How to Deal With the Death of a Friend You Didn’t Like

TW: mention of depression and suicide

A few months ago, one of the guys in my social circle, unfortunately, died by suicide. It was a little strange, everyone who knew him well, knew that he struggled with his mental health for a long time, though the shock was still apparent. When the news broke out about his death, there were many heartfelt responses left on his Facebook wall and my friends had a gathering to talk about it with each other to process what happened.

The tricky part was, it wasn’t a secret that I didn’t like him, I rarely hung out with him unless other people were around and everyone knew that.

It’s not that we didn’t get along, we were civil and never argued about anything in particular, but we would never opt to hang out with each other. When we did, it was always the result of being invited to an event without knowing the other person was going to be there; it was a little awkward sometimes.

So when he died, I had a fair few mixed feelings.

How did I deal with this situation? What is an appropriate way to respond?

For the most part, I stayed quiet about my feelings towards him. I think that it would have been disingenuous for me to lament in the way that others close to him were like my best friend was, and sometimes still is. For me, that was the most respectful thing I could do. After all, you might not like someone, but you wouldn’t wish an early death on them.

I found the best way to respond was to not beat around the bush about it, or walk on eggshells around my friends. I talked to my best friend about it a lot, as he was very close to him. My friend mentioned that he appreciated that I wasn’t lying about “how much I’m going to miss X” or how “we were so close”, which gave him the space to feel supported by me, knowing that I wasn’t suffering the way he was. He did wonder if it was burdening me by supporting him as much as I was, and I won’t lie, sometimes it felt pretty heavy but that’s what you do for the people you care about.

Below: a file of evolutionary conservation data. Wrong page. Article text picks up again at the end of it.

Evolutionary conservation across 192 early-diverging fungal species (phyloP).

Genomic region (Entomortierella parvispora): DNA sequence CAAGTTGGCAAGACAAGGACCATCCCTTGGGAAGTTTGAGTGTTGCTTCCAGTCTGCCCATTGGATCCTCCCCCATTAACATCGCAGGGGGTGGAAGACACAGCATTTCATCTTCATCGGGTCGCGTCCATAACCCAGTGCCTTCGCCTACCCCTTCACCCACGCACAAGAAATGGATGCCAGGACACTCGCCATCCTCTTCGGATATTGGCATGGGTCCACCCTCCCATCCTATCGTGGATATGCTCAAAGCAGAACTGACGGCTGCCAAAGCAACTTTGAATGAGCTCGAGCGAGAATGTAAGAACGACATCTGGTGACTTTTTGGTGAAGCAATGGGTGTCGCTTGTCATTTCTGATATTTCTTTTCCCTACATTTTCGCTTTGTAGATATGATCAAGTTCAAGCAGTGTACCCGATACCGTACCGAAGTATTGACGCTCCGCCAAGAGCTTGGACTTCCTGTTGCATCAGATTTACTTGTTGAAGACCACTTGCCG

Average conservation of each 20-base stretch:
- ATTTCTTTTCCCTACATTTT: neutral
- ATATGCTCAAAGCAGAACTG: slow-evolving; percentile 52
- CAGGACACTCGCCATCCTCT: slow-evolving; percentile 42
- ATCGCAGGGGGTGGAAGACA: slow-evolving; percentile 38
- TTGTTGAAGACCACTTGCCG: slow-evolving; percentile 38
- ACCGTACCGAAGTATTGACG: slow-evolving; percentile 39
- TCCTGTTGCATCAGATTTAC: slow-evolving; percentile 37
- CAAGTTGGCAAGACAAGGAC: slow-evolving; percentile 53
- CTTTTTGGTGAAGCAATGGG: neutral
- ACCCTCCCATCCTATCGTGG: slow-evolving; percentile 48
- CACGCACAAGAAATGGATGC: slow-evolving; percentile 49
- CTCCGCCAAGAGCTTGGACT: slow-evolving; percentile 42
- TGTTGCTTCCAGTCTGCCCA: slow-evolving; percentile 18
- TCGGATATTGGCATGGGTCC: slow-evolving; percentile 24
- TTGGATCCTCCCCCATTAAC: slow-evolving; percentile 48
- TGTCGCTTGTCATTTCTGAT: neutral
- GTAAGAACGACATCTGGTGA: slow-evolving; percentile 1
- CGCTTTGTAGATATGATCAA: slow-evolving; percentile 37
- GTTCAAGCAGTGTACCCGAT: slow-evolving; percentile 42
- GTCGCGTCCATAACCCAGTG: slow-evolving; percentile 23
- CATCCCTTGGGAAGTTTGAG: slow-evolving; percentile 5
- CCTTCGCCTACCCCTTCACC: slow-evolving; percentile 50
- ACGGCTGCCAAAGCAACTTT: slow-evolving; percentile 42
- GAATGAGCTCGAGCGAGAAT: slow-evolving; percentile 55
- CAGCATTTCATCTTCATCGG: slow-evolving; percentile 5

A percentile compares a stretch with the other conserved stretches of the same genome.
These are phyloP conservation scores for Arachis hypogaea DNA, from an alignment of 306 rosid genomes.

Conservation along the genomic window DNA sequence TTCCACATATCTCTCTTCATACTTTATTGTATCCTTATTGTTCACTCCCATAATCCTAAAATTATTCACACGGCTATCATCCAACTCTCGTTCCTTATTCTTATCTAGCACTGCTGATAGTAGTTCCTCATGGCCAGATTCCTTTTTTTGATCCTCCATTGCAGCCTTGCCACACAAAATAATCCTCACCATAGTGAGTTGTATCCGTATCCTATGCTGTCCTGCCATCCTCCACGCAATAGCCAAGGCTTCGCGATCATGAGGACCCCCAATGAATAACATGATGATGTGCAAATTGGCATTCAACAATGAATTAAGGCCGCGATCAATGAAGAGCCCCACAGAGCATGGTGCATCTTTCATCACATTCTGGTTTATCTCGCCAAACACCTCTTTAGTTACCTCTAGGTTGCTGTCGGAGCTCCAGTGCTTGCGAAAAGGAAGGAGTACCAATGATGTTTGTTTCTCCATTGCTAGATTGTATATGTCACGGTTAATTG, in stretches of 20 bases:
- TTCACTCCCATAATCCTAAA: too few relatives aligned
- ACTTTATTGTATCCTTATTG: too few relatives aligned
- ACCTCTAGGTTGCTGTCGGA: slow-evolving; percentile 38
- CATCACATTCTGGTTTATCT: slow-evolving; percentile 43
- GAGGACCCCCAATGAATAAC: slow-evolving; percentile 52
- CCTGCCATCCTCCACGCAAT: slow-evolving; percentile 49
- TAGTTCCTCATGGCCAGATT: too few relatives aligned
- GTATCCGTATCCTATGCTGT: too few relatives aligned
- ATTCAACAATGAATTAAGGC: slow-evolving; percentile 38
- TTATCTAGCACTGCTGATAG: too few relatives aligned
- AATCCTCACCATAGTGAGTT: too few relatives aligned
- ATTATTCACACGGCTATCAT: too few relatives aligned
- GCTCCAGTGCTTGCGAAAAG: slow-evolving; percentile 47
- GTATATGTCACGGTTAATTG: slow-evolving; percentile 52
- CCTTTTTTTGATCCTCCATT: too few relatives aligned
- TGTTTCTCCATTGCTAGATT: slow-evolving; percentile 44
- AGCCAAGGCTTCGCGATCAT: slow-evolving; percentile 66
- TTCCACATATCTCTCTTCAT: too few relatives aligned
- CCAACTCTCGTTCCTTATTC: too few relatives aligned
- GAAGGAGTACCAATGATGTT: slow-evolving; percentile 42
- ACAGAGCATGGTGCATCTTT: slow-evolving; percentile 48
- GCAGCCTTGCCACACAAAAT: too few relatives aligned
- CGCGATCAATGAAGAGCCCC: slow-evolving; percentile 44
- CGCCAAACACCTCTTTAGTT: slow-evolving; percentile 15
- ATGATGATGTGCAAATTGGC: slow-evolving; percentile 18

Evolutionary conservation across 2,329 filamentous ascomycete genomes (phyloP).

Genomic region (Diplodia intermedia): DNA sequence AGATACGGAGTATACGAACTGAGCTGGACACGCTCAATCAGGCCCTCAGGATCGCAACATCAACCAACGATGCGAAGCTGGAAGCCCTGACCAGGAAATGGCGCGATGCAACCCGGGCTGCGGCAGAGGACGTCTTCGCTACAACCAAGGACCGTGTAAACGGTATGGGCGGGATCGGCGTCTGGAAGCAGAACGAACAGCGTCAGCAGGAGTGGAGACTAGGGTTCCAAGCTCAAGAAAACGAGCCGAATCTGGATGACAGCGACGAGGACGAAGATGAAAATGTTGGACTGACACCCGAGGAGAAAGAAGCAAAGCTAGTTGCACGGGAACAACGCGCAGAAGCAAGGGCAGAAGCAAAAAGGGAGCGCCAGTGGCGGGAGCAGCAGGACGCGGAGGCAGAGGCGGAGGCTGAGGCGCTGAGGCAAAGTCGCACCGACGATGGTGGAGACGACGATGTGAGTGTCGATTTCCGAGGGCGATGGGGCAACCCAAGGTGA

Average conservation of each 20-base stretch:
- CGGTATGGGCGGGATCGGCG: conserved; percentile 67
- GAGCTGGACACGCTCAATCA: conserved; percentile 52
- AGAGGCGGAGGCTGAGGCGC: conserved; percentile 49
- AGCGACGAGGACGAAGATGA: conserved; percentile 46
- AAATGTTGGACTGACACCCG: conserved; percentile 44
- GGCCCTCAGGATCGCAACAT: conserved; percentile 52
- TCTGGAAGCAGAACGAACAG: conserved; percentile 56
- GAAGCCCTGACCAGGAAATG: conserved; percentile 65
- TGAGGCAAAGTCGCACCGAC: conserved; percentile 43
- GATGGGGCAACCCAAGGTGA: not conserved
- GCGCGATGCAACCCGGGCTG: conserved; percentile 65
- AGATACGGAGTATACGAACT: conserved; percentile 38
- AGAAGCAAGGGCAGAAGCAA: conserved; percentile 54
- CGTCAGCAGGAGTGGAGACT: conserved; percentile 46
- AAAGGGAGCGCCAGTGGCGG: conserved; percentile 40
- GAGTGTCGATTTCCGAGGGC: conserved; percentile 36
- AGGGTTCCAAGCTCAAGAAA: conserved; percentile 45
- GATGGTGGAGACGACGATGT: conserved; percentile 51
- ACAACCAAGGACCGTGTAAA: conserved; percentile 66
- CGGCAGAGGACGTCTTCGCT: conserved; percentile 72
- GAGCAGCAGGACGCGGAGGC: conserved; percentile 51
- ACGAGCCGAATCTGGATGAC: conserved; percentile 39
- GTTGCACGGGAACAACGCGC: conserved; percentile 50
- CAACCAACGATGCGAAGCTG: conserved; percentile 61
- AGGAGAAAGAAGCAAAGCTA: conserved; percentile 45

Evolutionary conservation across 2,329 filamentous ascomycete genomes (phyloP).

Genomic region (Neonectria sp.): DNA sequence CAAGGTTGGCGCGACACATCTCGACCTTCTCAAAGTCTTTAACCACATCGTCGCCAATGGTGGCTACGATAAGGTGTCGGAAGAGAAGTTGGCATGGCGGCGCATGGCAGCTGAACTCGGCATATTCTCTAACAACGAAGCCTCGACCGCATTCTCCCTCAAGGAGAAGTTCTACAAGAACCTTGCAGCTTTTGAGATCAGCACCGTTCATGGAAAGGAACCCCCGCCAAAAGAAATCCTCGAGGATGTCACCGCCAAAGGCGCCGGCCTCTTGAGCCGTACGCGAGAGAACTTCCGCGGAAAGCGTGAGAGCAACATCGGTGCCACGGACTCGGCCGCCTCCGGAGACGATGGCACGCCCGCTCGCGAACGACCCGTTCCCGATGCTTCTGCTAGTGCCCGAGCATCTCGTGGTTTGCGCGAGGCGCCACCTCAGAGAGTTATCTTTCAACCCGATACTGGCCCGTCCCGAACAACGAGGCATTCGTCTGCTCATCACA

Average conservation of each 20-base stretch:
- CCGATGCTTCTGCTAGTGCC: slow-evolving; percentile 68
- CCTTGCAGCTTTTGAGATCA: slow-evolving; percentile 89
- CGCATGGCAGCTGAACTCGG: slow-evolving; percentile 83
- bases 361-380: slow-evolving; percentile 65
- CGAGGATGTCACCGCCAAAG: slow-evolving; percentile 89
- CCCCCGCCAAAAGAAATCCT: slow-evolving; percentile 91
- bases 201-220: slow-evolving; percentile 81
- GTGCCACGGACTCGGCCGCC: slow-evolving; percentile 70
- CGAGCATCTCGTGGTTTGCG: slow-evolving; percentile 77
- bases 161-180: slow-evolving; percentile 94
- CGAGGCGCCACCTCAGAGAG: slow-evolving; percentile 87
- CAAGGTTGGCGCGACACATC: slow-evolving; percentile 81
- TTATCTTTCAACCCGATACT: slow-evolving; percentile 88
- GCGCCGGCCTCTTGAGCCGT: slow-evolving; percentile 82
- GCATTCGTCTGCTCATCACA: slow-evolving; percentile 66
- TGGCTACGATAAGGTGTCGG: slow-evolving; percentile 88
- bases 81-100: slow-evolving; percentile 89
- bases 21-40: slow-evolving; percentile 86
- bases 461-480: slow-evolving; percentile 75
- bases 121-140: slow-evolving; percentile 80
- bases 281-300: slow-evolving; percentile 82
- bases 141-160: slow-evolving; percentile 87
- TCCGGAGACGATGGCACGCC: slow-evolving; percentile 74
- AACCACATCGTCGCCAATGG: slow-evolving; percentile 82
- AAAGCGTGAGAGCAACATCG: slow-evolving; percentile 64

It was also the first time he knew someone who died, whereas I’ve known a fair few. So he came to me for advice about how to deal with the crushing grief.

I told him:

“The truth is, grief never really goes away. It ebbs and flows. Some days will be bad because you can’t get them in the context of sadness out of your mind, and other days you’ll be able to look back on fonder memories and smile about it — but you never really forget, you don’t want to.”

Which seemed to help him a great deal, since he felt that “getting over it” meant forgetting about the person who existed.

For me, it was about empathy.
It wasn’t hard for me to empathise with his position. After all, I’d been there myself struggling with my depression and suicidal tendencies in the past. Though this can apply to any other situation, you may be able to empathise with the person who died, or you might prefer to do so with the people closest to them. Remembering this helped me to move beyond the feelings of dislike towards him and support my close friends with their grief in a better, clearer manner.

But this is how you deal with the passing of a friend you didn’t like. You offer your support to those who are deeply affected; some might want advice; others may want a shoulder to cry on. It’s also crucial to be respectful, though that applies to the death of any kind.

For those wondering, the person who died did have a lot of professional help. As well as a fair amount of moral support in the years leading up to his death. Most thought he was getting better which is why it was as shocking as it was, but depression can be a patient, prowling beast and you never really know what is going on inside the minds of others.
Treat everyone with loving-kindness.

Alexander Boswell is an aspiring transgender writer that wants to help make the world a better place. He has a Master’s Degree in Marketing that specialised in Consumer Behaviour but writes about a range of topics with personal perspectives.

Aspiring Polymath | Freelance Writer | Business PhD Candidate | He/Him | alexanderbboswell.com

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